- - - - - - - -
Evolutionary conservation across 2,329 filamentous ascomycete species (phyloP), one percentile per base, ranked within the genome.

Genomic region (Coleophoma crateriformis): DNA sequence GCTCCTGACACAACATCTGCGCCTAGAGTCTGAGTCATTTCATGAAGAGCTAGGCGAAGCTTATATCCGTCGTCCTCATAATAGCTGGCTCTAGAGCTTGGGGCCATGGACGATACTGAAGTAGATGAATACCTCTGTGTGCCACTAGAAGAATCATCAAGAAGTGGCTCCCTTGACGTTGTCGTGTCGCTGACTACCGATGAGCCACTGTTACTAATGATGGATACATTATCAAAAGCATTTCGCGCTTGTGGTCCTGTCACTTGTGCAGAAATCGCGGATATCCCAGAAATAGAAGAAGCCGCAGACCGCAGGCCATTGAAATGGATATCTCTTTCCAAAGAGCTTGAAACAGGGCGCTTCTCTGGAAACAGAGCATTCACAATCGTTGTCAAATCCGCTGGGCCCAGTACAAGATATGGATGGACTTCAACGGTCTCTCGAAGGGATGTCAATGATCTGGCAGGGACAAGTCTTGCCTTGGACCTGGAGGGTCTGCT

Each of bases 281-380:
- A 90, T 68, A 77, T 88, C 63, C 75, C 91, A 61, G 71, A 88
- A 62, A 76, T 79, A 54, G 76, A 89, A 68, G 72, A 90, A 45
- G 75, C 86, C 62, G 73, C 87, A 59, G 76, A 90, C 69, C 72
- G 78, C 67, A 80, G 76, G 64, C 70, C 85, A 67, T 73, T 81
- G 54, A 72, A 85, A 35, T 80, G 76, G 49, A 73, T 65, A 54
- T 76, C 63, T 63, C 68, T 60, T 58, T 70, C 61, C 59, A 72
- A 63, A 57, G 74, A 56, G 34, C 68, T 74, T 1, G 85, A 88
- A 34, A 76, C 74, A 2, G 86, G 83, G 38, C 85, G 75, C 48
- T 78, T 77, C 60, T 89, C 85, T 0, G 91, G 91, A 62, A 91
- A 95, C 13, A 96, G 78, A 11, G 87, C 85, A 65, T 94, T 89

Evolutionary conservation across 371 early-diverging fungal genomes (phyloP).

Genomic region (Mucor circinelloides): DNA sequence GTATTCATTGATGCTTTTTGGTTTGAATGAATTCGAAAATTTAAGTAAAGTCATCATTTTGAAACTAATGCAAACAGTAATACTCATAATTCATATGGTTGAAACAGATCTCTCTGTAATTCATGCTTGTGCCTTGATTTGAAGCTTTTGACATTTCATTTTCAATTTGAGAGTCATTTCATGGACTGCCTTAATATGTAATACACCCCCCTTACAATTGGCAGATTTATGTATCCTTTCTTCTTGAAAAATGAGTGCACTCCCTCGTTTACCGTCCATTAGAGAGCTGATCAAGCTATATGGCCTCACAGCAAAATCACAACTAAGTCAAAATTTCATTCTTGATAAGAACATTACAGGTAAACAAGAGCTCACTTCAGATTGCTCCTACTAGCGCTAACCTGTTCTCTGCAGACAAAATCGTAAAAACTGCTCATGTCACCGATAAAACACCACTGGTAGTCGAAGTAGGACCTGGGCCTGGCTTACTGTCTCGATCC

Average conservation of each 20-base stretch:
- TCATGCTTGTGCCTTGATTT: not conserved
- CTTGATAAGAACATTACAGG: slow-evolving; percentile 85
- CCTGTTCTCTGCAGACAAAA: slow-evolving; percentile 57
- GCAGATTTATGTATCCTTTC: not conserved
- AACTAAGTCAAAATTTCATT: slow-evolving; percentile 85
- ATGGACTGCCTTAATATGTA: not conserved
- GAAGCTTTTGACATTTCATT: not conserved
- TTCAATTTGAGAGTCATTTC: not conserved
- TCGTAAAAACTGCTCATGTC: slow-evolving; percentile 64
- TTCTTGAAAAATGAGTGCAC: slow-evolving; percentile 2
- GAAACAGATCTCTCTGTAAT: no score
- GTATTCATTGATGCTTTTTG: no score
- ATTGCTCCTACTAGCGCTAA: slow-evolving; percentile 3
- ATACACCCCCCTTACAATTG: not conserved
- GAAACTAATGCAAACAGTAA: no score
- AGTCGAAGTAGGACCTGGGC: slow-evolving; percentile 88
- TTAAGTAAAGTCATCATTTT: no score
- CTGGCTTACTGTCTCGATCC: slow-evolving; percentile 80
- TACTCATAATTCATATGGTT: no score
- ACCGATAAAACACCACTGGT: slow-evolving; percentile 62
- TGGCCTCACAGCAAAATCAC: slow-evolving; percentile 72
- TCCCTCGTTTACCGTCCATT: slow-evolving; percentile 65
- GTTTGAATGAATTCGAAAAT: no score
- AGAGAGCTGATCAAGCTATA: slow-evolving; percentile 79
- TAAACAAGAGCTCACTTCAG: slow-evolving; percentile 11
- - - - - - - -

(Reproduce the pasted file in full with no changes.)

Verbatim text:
Evolutionary conservation across 2,329 filamentous ascomycete species (phyloP), one percentile per base, ranked within the genome.

Genomic region (Coleophoma crateriformis): DNA sequence GCTCCTGACACAACATCTGCGCCTAGAGTCTGAGTCATTTCATGAAGAGCTAGGCGAAGCTTATATCCGTCGTCCTCATAATAGCTGGCTCTAGAGCTTGGGGCCATGGACGATACTGAAGTAGATGAATACCTCTGTGTGCCACTAGAAGAATCATCAAGAAGTGGCTCCCTTGACGTTGTCGTGTCGCTGACTACCGATGAGCCACTGTTACTAATGATGGATACATTATCAAAAGCATTTCGCGCTTGTGGTCCTGTCACTTGTGCAGAAATCGCGGATATCCCAGAAATAGAAGAAGCCGCAGACCGCAGGCCATTGAAATGGATATCTCTTTCCAAAGAGCTTGAAACAGGGCGCTTCTCTGGAAACAGAGCATTCACAATCGTTGTCAAATCCGCTGGGCCCAGTACAAGATATGGATGGACTTCAACGGTCTCTCGAAGGGATGTCAATGATCTGGCAGGGACAAGTCTTGCCTTGGACCTGGAGGGTCTGCT

Each of bases 281-380:
- A 90, T 68, A 77, T 88, C 63, C 75, C 91, A 61, G 71, A 88
- A 62, A 76, T 79, A 54, G 76, A 89, A 68, G 72, A 90, A 45
- G 75, C 86, C 62, G 73, C 87, A 59, G 76, A 90, C 69, C 72
- G 78, C 67, A 80, G 76, G 64, C 70, C 85, A 67, T 73, T 81
- G 54, A 72, A 85, A 35, T 80, G 76, G 49, A 73, T 65, A 54
- T 76, C 63, T 63, C 68, T 60, T 58, T 70, C 61, C 59, A 72
- A 63, A 57, G 74, A 56, G 34, C 68, T 74, T 1, G 85, A 88
- A 34, A 76, C 74, A 2, G 86, G 83, G 38, C 85, G 75, C 48
- T 78, T 77, C 60, T 89, C 85, T 0, G 91, G 91, A 62, A 91
- A 95, C 13, A 96, G 78, A 11, G 87, C 85, A 65, T 94, T 89

Evolutionary conservation across 371 early-diverging fungal genomes (phyloP).

Genomic region (Mucor circinelloides): DNA sequence GTATTCATTGATGCTTTTTGGTTTGAATGAATTCGAAAATTTAAGTAAAGTCATCATTTTGAAACTAATGCAAACAGTAATACTCATAATTCATATGGTTGAAACAGATCTCTCTGTAATTCATGCTTGTGCCTTGATTTGAAGCTTTTGACATTTCATTTTCAATTTGAGAGTCATTTCATGGACTGCCTTAATATGTAATACACCCCCCTTACAATTGGCAGATTTATGTATCCTTTCTTCTTGAAAAATGAGTGCACTCCCTCGTTTACCGTCCATTAGAGAGCTGATCAAGCTATATGGCCTCACAGCAAAATCACAACTAAGTCAAAATTTCATTCTTGATAAGAACATTACAGGTAAACAAGAGCTCACTTCAGATTGCTCCTACTAGCGCTAACCTGTTCTCTGCAGACAAAATCGTAAAAACTGCTCATGTCACCGATAAAACACCACTGGTAGTCGAAGTAGGACCTGGGCCTGGCTTACTGTCTCGATCC

Average conservation of each 20-base stretch:
- TCATGCTTGTGCCTTGATTT: not conserved
- CTTGATAAGAACATTACAGG: slow-evolving; percentile 85
- CCTGTTCTCTGCAGACAAAA: slow-evolving; percentile 57
- GCAGATTTATGTATCCTTTC: not conserved
- AACTAAGTCAAAATTTCATT: slow-evolving; percentile 85
- ATGGACTGCCTTAATATGTA: not conserved
- GAAGCTTTTGACATTTCATT: not conserved
- TTCAATTTGAGAGTCATTTC: not conserved
- TCGTAAAAACTGCTCATGTC: slow-evolving; percentile 64
- TTCTTGAAAAATGAGTGCAC: slow-evolving; percentile 2
- GAAACAGATCTCTCTGTAAT: no score
- GTATTCATTGATGCTTTTTG: no score
- ATTGCTCCTACTAGCGCTAA: slow-evolving; percentile 3
- ATACACCCCCCTTACAATTG: not conserved
- GAAACTAATGCAAACAGTAA: no score
- AGTCGAAGTAGGACCTGGGC: slow-evolving; percentile 88
- TTAAGTAAAGTCATCATTTT: no score
- CTGGCTTACTGTCTCGATCC: slow-evolving; percentile 80
- TACTCATAATTCATATGGTT: no score
- ACCGATAAAACACCACTGGT: slow-evolving; percentile 62
- TGGCCTCACAGCAAAATCAC: slow-evolving; percentile 72
- TCCCTCGTTTACCGTCCATT: slow-evolving; percentile 65
- GTTTGAATGAATTCGAAAAT: no score
- AGAGAGCTGATCAAGCTATA: slow-evolving; percentile 79
- TAAACAAGAGCTCACTTCAG: slow-evolving; percentile 11